Making USCG more ready, resilient and relevant through the use of emerging mobile technology is a strategic imperative.
In today’s digital age, focusing on password management is crucial to safeguarding personal and professional data against identity theft or hacks against your business. In addition to password management solutions, many businesses are turning to additional security measures such as biometric scanning to protect their corporate devices.
In order to successfully manage your passwords and keep up with the latest developments in device security, follow these six tips.
1. Keep Your Passwords Unique
For stronger security practices, you must keep all your passwords unique. Repeating passwords between applications and websites means if one application is compromised, other accounts where that password is used are vulnerable as well.
The 2017 Credential Spill Report by Shape Security shows that more than 3 billion credentials were reported stolen in 2016. Further, Shape noted that testing stolen credentials (known in the security world as a credential stuffing attack) generated more than 90 percent of login traffic on many of the world’s largest websites and mobile applications.
2. Change Your Passwords on a Regular Basis
Having unique passwords doesn’t mean you get out of changing them on a regular basis, because it’s security mitigation that any user can perform for themselves. Most enterprise IT departments have policies for employees to change passwords, and enterprise and SaaS applications often have a similar requirements for users. Changing user passwords regularly is part of many corporate compliance programs. It’s also a best practice to change passwords after a known security breach.
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When you don’t have corporate policies nudging you to change your passwords, consider using the end of the year or another calendar event as a time to change your important personal passwords.
3. Skip Paper for Your Passwords
It’s easy enough to write down your passwords and keep them in a paper notebook, or worse, on a sticky note on your cubicle wall. But keeping passwords in plain sight is an invitation for the wrong people to learn them. You should also skip using your battered college dictionary for coming up with passwords; there’s password cracking software available that can run through dictionary lists in little time.
Implementing a software management solution limits the number of people who have access to your passwords, decreasing the risk of discovery.
4. Replace Your Passwords with Biometrics
Samsung Pass is a solution for storing, managing and securing your personal and corporate passwords on your smartphone. But unlike other password management solutions, Samsung Pass allows you to replace your IDs and passwords with your biometrics. People forget passwords, but they can’t forget their biometrics. Moving to a solution like Samsung Pass alleviates the need to follow the above steps, because the solution does the work for you.
5. Use Two-Factor Authentication for Added Security
Two-factor authentication (2FA) requires not only one password, but another authentication factor to verify the identity of a user. A standard 2FA method is to text a passcode to the user’s smartphone. Some programs allow you to use biometric authentication as part of your 2FA.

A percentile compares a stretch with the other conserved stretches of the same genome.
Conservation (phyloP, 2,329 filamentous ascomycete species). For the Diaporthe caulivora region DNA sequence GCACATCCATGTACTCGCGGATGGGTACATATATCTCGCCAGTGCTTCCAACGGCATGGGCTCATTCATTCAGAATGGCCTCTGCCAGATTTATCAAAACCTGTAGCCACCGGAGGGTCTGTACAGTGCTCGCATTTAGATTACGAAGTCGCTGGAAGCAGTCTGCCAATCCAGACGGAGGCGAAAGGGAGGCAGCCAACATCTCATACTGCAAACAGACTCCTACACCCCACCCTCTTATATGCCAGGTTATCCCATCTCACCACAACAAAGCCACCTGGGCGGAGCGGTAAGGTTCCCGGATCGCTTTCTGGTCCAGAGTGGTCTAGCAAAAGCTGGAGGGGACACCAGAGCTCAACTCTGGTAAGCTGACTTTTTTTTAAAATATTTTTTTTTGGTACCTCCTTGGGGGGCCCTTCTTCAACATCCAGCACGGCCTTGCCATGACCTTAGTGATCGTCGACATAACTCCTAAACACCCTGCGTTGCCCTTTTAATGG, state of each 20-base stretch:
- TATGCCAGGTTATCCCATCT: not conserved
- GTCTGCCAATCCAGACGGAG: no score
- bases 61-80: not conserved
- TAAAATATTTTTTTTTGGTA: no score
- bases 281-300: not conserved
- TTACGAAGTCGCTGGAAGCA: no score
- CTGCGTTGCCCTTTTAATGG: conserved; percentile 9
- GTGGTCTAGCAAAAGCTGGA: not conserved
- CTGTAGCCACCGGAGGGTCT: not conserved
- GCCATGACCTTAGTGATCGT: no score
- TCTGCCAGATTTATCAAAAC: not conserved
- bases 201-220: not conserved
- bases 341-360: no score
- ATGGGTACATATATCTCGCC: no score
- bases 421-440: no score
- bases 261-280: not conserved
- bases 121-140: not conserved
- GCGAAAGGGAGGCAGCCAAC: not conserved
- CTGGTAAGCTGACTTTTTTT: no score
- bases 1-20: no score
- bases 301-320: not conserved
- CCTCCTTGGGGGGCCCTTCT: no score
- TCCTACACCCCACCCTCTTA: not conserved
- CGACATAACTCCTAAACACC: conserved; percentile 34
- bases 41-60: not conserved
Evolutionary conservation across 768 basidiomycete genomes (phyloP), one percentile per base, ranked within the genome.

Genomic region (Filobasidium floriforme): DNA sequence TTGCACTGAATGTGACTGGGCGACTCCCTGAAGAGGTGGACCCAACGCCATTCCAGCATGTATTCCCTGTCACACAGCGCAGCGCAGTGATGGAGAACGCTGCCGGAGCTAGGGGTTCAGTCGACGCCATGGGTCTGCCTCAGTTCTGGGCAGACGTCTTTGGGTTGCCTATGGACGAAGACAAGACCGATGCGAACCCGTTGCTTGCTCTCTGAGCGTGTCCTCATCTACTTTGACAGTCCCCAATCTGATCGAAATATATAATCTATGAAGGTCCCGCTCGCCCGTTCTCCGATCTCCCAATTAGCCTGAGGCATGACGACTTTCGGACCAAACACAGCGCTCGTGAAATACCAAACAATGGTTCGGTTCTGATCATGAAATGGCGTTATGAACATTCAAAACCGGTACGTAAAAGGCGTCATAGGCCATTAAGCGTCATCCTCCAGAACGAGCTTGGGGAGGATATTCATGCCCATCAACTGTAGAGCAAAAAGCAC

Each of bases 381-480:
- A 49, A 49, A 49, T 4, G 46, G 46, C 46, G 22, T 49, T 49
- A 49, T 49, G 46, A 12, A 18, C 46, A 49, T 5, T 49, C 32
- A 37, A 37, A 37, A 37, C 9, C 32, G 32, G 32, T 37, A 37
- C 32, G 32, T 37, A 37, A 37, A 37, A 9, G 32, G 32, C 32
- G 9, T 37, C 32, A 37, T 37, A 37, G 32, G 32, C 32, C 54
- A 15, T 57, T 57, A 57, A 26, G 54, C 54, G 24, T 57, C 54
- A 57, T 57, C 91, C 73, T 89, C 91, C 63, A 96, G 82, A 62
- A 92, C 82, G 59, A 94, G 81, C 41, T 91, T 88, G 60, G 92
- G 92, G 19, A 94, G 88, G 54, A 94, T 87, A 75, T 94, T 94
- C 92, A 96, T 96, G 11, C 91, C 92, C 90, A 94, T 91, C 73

Biometric scanning is the ultimate unique identifier for securing your personal or corporate mobile device. Because only one person can use the iris scanner, it decreases the number of people who can access your phone; it can recognize you even if you’re wearing glasses or contact lenses. Since its quick and easy, it also enhances the user experience while strengthening security, offering a more seamless solution to 2FA mobile security.
Iris information on devices with Samsung Pass is digitized and saved in a Knox TrustZone as an encryption code. While there are some reports of fake fingerprints fooling biometric scanners, you’ll have a hard time fooling iris scanning outside of “Mission Impossible.” The iris scanning technology in today’s scanners can sense the difference between a human eye and an artificial eye, making it a very difficult biometric to duplicate.
6. Educate Yourself on the Corporate BYOD Program
Password policies are also part of many corporate BYOD programs. Your employer could use an enterprise mobility management (EMM) solution to set the following policies:
- Lock screen password to protect the physical security of the device
- Password protection over any corporate-mandated secure containers on the device
- Encryption to protect corporate data residing on the device
- Encryption over any corporate online communications from the device
If you don’t like the password policies, look for ways to participate in your corporate BYOD initiative to serve as the voice of the business user. Attend any training your company offers so you know and understand the password policies. You can also consider offering constructive feedback through proper channels about how password policies are affecting your work and personal device use for better and worse.
Password Management and You
Password security is an individual responsibility — both at work and at home. If you are proactive and use a password management solution with biometric authentication, you’ll be better prepared against potential attacks against your personal and corporate data.
Learn about how the Galaxy S8 uses Samsung Pass to help you enhance security on your personal and business devices.